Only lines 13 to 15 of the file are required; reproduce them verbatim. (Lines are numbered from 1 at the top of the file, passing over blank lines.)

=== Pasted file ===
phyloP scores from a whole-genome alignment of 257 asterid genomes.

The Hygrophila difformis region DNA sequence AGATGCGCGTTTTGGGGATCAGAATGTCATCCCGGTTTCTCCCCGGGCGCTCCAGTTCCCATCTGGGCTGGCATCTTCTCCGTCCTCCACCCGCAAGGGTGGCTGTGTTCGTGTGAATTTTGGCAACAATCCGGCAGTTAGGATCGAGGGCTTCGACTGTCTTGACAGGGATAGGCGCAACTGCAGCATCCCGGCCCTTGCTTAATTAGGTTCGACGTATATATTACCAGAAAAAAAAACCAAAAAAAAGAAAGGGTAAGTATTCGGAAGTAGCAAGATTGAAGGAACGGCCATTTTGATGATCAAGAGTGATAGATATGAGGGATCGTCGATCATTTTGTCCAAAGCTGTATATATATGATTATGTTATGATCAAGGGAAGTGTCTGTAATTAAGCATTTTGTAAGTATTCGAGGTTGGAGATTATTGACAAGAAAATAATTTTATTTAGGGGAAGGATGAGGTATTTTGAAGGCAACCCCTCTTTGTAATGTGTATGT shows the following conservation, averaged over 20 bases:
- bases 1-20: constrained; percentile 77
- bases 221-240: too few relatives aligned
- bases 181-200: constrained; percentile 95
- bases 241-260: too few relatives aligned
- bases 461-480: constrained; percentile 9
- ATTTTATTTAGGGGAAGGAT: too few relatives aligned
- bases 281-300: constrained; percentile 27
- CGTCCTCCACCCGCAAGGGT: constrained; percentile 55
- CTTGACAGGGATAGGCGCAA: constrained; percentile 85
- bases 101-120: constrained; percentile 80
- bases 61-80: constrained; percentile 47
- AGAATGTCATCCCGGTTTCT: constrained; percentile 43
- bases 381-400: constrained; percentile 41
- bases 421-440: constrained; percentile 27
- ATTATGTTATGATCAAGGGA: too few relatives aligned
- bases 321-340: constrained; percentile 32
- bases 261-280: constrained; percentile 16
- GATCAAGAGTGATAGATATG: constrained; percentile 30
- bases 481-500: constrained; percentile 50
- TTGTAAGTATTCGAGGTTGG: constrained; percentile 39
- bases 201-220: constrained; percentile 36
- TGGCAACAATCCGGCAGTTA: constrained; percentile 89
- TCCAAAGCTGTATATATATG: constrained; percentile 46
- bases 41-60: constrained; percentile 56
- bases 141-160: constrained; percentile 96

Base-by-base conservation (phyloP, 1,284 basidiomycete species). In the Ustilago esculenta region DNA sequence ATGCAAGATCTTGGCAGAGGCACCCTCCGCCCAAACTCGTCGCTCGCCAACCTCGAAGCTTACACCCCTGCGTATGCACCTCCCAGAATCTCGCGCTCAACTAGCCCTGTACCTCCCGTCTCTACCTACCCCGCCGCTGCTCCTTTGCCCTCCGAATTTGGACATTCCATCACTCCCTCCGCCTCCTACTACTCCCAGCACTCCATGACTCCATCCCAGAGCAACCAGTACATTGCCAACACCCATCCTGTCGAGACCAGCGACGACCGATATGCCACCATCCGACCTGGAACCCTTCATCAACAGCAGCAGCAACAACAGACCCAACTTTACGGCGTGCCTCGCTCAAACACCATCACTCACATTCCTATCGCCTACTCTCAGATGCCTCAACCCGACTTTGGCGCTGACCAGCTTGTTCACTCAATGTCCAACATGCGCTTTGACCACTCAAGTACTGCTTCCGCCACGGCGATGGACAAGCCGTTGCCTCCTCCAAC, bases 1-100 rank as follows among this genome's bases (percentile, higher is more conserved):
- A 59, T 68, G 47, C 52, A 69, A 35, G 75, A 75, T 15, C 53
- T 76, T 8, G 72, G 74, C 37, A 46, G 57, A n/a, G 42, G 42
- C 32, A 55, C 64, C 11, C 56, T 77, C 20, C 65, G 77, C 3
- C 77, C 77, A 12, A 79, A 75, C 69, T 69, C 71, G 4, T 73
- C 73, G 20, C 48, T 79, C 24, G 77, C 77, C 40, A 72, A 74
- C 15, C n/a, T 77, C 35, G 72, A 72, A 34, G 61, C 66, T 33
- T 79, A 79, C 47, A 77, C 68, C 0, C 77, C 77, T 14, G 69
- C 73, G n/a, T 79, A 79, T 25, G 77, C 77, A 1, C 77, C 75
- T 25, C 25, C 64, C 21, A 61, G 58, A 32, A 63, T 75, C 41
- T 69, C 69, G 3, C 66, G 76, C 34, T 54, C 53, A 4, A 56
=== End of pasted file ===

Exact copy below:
- bases 61-80: constrained; percentile 47
- AGAATGTCATCCCGGTTTCT: constrained; percentile 43
- bases 381-400: constrained; percentile 41